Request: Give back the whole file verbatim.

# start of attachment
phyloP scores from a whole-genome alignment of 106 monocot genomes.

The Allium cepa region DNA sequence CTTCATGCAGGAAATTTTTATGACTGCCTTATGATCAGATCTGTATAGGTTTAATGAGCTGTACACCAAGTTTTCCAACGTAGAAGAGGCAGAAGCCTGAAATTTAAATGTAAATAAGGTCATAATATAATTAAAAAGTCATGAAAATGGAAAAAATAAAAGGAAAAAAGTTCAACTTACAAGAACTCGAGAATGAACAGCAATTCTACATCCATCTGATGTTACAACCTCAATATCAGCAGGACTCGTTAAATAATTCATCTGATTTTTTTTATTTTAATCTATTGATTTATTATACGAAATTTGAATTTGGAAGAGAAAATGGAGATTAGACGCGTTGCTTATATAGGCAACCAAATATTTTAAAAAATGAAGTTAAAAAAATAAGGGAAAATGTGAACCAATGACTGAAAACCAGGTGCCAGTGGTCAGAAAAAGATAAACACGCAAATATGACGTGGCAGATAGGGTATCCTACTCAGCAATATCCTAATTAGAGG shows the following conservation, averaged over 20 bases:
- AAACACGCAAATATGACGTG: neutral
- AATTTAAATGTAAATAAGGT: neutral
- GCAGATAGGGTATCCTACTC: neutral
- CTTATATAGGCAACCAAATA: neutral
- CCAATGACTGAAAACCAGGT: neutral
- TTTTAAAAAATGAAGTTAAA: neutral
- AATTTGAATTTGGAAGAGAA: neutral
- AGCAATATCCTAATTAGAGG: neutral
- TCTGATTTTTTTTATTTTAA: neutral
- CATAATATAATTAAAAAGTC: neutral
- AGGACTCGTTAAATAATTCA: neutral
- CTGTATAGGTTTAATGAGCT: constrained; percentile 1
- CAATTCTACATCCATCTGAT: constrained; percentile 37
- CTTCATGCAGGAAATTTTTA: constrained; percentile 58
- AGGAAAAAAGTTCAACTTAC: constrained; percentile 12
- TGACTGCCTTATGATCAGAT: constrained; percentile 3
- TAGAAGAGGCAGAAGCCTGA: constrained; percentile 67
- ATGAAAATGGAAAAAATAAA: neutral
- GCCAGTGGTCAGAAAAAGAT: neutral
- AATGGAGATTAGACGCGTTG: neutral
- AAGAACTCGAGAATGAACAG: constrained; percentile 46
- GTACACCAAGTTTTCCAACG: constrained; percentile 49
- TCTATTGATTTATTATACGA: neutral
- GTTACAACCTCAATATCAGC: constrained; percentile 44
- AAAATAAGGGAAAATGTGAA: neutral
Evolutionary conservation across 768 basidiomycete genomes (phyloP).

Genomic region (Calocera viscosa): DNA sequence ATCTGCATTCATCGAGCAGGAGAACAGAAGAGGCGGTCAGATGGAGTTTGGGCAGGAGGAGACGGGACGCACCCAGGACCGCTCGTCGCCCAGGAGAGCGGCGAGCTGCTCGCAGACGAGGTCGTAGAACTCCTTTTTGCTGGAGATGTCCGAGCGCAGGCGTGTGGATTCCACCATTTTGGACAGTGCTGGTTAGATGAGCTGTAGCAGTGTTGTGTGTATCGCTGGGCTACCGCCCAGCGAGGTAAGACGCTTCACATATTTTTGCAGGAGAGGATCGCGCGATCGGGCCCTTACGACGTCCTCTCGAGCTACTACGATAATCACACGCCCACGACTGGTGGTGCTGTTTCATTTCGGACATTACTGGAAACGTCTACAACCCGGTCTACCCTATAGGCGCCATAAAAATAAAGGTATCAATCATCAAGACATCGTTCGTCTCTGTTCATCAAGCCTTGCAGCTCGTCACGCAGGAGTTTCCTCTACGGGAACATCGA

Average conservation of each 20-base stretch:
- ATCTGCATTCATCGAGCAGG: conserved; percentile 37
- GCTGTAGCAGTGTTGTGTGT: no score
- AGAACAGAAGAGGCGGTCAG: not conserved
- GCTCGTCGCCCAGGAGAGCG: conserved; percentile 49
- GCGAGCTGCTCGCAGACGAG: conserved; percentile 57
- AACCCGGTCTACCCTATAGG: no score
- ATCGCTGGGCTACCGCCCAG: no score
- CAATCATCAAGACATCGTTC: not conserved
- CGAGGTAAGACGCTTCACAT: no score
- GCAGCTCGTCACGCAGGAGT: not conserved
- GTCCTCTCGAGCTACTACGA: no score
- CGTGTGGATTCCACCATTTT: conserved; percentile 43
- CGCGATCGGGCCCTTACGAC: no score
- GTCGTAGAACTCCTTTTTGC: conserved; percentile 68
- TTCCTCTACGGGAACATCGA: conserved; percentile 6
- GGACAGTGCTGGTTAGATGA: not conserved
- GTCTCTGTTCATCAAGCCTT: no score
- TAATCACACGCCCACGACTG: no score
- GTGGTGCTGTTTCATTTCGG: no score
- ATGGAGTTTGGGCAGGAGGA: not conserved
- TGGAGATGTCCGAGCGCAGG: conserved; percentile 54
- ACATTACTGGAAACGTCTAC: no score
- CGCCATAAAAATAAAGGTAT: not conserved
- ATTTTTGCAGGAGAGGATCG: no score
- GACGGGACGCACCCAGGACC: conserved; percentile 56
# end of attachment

phyloP scores from a whole-genome alignment of 106 monocot genomes.

The Allium cepa region DNA sequence CTTCATGCAGGAAATTTTTATGACTGCCTTATGATCAGATCTGTATAGGTTTAATGAGCTGTACACCAAGTTTTCCAACGTAGAAGAGGCAGAAGCCTGAAATTTAAATGTAAATAAGGTCATAATATAATTAAAAAGTCATGAAAATGGAAAAAATAAAAGGAAAAAAGTTCAACTTACAAGAACTCGAGAATGAACAGCAATTCTACATCCATCTGATGTTACAACCTCAATATCAGCAGGACTCGTTAAATAATTCATCTGATTTTTTTTATTTTAATCTATTGATTTATTATACGAAATTTGAATTTGGAAGAGAAAATGGAGATTAGACGCGTTGCTTATATAGGCAACCAAATATTTTAAAAAATGAAGTTAAAAAAATAAGGGAAAATGTGAACCAATGACTGAAAACCAGGTGCCAGTGGTCAGAAAAAGATAAACACGCAAATATGACGTGGCAGATAGGGTATCCTACTCAGCAATATCCTAATTAGAGG shows the following conservation, averaged over 20 bases:
- AAACACGCAAATATGACGTG: neutral
- AATTTAAATGTAAATAAGGT: neutral
- GCAGATAGGGTATCCTACTC: neutral
- CTTATATAGGCAACCAAATA: neutral
- CCAATGACTGAAAACCAGGT: neutral
- TTTTAAAAAATGAAGTTAAA: neutral
- AATTTGAATTTGGAAGAGAA: neutral
- AGCAATATCCTAATTAGAGG: neutral
- TCTGATTTTTTTTATTTTAA: neutral
- CATAATATAATTAAAAAGTC: neutral
- AGGACTCGTTAAATAATTCA: neutral
- CTGTATAGGTTTAATGAGCT: constrained; percentile 1
- CAATTCTACATCCATCTGAT: constrained; percentile 37
- CTTCATGCAGGAAATTTTTA: constrained; percentile 58
- AGGAAAAAAGTTCAACTTAC: constrained; percentile 12
- TGACTGCCTTATGATCAGAT: constrained; percentile 3
- TAGAAGAGGCAGAAGCCTGA: constrained; percentile 67
- ATGAAAATGGAAAAAATAAA: neutral
- GCCAGTGGTCAGAAAAAGAT: neutral
- AATGGAGATTAGACGCGTTG: neutral
- AAGAACTCGAGAATGAACAG: constrained; percentile 46
- GTACACCAAGTTTTCCAACG: constrained; percentile 49
- TCTATTGATTTATTATACGA: neutral
- GTTACAACCTCAATATCAGC: constrained; percentile 44
- AAAATAAGGGAAAATGTGAA: neutral
Evolutionary conservation across 768 basidiomycete genomes (phyloP).

Genomic region (Calocera viscosa): DNA sequence ATCTGCATTCATCGAGCAGGAGAACAGAAGAGGCGGTCAGATGGAGTTTGGGCAGGAGGAGACGGGACGCACCCAGGACCGCTCGTCGCCCAGGAGAGCGGCGAGCTGCTCGCAGACGAGGTCGTAGAACTCCTTTTTGCTGGAGATGTCCGAGCGCAGGCGTGTGGATTCCACCATTTTGGACAGTGCTGGTTAGATGAGCTGTAGCAGTGTTGTGTGTATCGCTGGGCTACCGCCCAGCGAGGTAAGACGCTTCACATATTTTTGCAGGAGAGGATCGCGCGATCGGGCCCTTACGACGTCCTCTCGAGCTACTACGATAATCACACGCCCACGACTGGTGGTGCTGTTTCATTTCGGACATTACTGGAAACGTCTACAACCCGGTCTACCCTATAGGCGCCATAAAAATAAAGGTATCAATCATCAAGACATCGTTCGTCTCTGTTCATCAAGCCTTGCAGCTCGTCACGCAGGAGTTTCCTCTACGGGAACATCGA

Average conservation of each 20-base stretch:
- ATCTGCATTCATCGAGCAGG: conserved; percentile 37
- GCTGTAGCAGTGTTGTGTGT: no score
- AGAACAGAAGAGGCGGTCAG: not conserved
- GCTCGTCGCCCAGGAGAGCG: conserved; percentile 49
- GCGAGCTGCTCGCAGACGAG: conserved; percentile 57
- AACCCGGTCTACCCTATAGG: no score
- ATCGCTGGGCTACCGCCCAG: no score
- CAATCATCAAGACATCGTTC: not conserved
- CGAGGTAAGACGCTTCACAT: no score
- GCAGCTCGTCACGCAGGAGT: not conserved
- GTCCTCTCGAGCTACTACGA: no score
- CGTGTGGATTCCACCATTTT: conserved; percentile 43
- CGCGATCGGGCCCTTACGAC: no score
- GTCGTAGAACTCCTTTTTGC: conserved; percentile 68
- TTCCTCTACGGGAACATCGA: conserved; percentile 6
- GGACAGTGCTGGTTAGATGA: not conserved
- GTCTCTGTTCATCAAGCCTT: no score
- TAATCACACGCCCACGACTG: no score
- GTGGTGCTGTTTCATTTCGG: no score
- ATGGAGTTTGGGCAGGAGGA: not conserved
- TGGAGATGTCCGAGCGCAGG: conserved; percentile 54
- ACATTACTGGAAACGTCTAC: no score
- CGCCATAAAAATAAAGGTAT: not conserved
- ATTTTTGCAGGAGAGGATCG: no score
- GACGGGACGCACCCAGGACC: conserved; percentile 56